Publisher: Katherine Tegen Books
Release date: October 10th, 2017
Dates read: November 14th-16th, 2017
Rating: ★ ½ / 5
Sasha Stone knows her place—first-chair clarinet, top of her class, and at the side of her oxford-wearing boyfriend. She’s worked her entire life to ensure that her path to Oberlin Conservatory as a star musician is perfectly paved.
But suddenly there’s a fork in the road, in the shape of Isaac Harver. Her body shifts toward him when he walks by, her skin misses his touch even though she’s never known it, and she relishes the smell of him—smoke, beer, and trouble—all the things she’s avoided to get where she is. Even worse, every time he’s near Sasha, her heart stops, literally. Why does he know her so well—too well—and she doesn’t know him at all?
Sasha discovers that her by-the-book life began by ending another’s: the twin sister she absorbed in the womb. But that doesn’t explain the gaps of missing time in her practice schedule or the memories she has of things she certainly never did with Isaac. As Sasha loses her much-cherished control, her life—and heart—become more entangled with Isaac. Armed with the knowledge that her heart might not be hers alone, Sasha must decide what she’s willing to do—and who she’s willing to hurt—to take it back.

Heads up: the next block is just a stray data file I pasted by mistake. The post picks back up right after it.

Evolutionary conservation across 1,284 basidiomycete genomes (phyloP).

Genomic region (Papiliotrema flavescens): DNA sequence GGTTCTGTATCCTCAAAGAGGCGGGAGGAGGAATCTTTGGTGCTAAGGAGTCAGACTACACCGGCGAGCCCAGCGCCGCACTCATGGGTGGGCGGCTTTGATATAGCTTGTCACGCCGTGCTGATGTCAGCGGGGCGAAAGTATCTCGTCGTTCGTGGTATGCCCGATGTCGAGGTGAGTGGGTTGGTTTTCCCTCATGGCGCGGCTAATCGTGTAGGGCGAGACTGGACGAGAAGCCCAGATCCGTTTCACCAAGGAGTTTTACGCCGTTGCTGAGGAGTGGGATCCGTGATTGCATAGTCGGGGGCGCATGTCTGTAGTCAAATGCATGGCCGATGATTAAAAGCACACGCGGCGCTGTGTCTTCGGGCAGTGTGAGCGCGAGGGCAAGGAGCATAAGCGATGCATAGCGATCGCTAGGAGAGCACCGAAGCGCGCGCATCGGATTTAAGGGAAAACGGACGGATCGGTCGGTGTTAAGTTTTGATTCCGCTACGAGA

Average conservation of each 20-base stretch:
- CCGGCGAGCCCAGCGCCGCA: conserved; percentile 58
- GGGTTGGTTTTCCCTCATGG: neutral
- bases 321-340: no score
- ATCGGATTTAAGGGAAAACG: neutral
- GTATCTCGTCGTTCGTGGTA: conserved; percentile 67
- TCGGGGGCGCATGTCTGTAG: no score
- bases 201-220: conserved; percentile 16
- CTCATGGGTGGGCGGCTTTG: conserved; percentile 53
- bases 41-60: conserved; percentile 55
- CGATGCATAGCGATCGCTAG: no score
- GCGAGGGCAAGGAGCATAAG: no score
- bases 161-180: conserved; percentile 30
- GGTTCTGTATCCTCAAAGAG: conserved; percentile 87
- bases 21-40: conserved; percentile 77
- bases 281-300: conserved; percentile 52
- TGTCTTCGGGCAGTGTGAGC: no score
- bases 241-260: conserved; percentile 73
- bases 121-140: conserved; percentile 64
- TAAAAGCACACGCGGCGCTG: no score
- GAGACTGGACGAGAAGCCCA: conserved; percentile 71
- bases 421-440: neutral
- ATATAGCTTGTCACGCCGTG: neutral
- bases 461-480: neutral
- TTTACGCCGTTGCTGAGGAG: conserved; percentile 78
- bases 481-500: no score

Note: This is a review of an advance reader’s edition, not the final product.
Mini, spoiler-free review: This book honestly was a bit of a mess. The premise itself just required too much suspension of disbelief for my tastes, the storyline was all over the place, and every single side character was poorly written and fell extremely flat. However, I did enjoy the unreliable narrator aspect of this story, even though it was a bit ridiculous at times. If you’re looking for a quick, somewhat dark read with unlikeable characters that shouldn’t be taken too seriously, then this book is for you, but if you (like me) think the premise is a little ridiculous, then I’d pass on this one. Also, I just want to warn anyone who is sensitive to gore and bodily harm that this book contains a lot of it.
Full (spoiler-y) review:
Read More »